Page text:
The Norwegian Academy of Science and Letters announced the Abel Prize 2024 to Michel Talagrand.

More on the news

  • Prize has been awarded to French mathematician Michel Talagrand for his advances in describing and predicting the universe’s randomness.
  • Talagrand’s work focuses on stochastic systems, which model random variables within a given time and space.

• The Abel committee also commended another element of Talagrand’s work, which shows that even random systems have an element of predictability. 

  • For example, flipping a coin 1,000 times will predictably yield close to 500 heads and 500 tails.

About Abel Prize

  • This Prize is awarded annually to outstanding international mathematicians.

• The prize was established by the Norwegian Government in 2002 and is managed by The Norwegian Academy of Science and Letters on behalf of the Norwegian government.

  • The Norwegian Academy of Science and Letters, founded in 1857, is a non-governmental, nationwide body which embraces all fields of science to support the advancement of science and scholarship in Norway.
  • The Abel Prize is named after the Norwegian mathematician Niels Henrik Abel, to commemorate his 200th birth anniversary.
  • The first Abel Prize, awarded in 2003, went to French mathematician Jean-Pierre Serre.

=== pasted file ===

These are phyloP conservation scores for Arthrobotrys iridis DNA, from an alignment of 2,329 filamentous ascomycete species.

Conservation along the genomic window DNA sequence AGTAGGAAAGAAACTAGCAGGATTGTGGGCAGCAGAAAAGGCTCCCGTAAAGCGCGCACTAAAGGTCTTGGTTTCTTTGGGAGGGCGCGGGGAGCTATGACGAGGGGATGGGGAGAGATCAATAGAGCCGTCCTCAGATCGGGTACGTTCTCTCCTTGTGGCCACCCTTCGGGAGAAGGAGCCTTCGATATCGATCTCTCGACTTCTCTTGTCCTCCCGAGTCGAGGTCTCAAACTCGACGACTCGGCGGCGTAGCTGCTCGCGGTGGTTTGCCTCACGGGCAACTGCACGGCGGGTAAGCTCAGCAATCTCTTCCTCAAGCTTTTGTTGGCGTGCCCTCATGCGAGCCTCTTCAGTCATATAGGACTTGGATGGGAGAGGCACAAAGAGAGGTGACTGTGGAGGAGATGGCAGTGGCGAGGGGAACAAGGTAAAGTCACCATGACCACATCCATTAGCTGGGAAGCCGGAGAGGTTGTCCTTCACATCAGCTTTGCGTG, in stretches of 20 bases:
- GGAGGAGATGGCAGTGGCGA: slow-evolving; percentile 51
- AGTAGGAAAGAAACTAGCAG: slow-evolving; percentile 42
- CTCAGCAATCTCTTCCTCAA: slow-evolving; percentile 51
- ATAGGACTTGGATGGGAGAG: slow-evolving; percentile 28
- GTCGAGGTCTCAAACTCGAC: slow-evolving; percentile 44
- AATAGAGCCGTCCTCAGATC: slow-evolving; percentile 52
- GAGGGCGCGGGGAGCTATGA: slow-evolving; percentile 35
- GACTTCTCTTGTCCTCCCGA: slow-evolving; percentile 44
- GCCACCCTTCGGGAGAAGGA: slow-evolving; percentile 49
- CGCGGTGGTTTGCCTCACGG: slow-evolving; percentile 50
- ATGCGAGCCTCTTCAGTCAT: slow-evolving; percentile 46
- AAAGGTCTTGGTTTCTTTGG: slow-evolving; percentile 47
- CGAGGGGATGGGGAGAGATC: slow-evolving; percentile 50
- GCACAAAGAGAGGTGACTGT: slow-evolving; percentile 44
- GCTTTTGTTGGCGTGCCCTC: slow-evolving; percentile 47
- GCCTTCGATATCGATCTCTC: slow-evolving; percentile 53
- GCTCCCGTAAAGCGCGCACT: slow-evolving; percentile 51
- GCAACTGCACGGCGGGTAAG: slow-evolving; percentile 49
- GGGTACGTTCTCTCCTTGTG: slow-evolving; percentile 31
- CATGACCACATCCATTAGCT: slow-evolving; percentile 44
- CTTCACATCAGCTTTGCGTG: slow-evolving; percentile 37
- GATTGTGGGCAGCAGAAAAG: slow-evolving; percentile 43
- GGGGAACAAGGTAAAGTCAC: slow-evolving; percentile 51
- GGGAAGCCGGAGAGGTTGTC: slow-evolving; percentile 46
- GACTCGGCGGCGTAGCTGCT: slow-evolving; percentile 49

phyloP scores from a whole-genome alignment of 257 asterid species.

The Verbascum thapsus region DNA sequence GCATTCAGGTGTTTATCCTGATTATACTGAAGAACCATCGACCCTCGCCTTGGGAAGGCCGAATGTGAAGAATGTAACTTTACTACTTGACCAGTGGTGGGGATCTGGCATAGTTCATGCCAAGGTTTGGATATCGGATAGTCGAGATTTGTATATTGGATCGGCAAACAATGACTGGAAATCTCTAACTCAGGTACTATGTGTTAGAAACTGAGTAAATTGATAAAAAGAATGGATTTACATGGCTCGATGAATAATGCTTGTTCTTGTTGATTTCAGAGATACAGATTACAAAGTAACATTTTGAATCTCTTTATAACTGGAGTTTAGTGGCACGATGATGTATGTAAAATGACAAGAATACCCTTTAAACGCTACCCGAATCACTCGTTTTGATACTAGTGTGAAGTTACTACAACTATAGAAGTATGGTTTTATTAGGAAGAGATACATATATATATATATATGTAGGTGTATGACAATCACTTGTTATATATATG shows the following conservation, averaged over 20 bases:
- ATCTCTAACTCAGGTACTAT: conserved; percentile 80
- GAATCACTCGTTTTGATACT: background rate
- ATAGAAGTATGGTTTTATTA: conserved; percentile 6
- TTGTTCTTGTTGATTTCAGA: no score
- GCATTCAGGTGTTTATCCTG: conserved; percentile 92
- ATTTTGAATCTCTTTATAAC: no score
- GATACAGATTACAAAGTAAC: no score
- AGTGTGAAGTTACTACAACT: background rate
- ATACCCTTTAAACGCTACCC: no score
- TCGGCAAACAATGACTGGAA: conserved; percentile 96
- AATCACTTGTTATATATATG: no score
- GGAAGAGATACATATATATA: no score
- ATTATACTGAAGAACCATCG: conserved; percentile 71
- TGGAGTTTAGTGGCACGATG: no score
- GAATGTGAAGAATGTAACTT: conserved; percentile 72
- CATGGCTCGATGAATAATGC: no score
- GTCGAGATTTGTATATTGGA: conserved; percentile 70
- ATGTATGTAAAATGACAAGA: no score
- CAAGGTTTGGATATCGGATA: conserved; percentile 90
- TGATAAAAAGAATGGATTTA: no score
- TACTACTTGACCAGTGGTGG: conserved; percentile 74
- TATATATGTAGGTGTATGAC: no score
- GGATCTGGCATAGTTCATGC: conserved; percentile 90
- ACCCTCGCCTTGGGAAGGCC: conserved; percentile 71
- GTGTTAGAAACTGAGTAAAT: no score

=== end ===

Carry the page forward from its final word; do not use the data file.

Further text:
• The only person of Indian origin to have won this prize is Srinivasa S.R. Varadhan. He taught at the Courant Institute, New York University, and won this prestigious award in 2007. 

Niels Henrik Abel (1802 -1829)

  • He was a Norwegian mathematician.
  • He was the first person to formulate and solve an integral equation.
  • He gave proof of the impossibility of solving algebraically the general equation of the fifth degree.
  • He gave the theory of elliptic functions.
  • To date, the award has only been given to one female mathematician—Karen Keskulla Umlenbeck of the University of Texas in Austin, Texas.

• In 2019 the prize money was increased to 7.5 million Norwegian Kroner (NOK).

  • The prize money is granted by the Norwegian Parliament (Stortinget) through the annual national budget.

Nominations for the Prize

  • Anyone may nominate candidates for the Abel Prize. However, one may not nominate himself. Such nominations will not be assessed. Both individuals and institutions may put forward nominations.
  • Nominations of deceased persons are not accepted.
  • The Prize may be awarded to one or several people, but not to institutions or groups, and not more than three individuals.

• The board of the Norwegian Academy of Science and Letters formally decides who will be the next Abel Prize laureate. They do so on the recommendation of the Abel Committee. 

  • The Committee comprises a group of internationally outstanding mathematicians.

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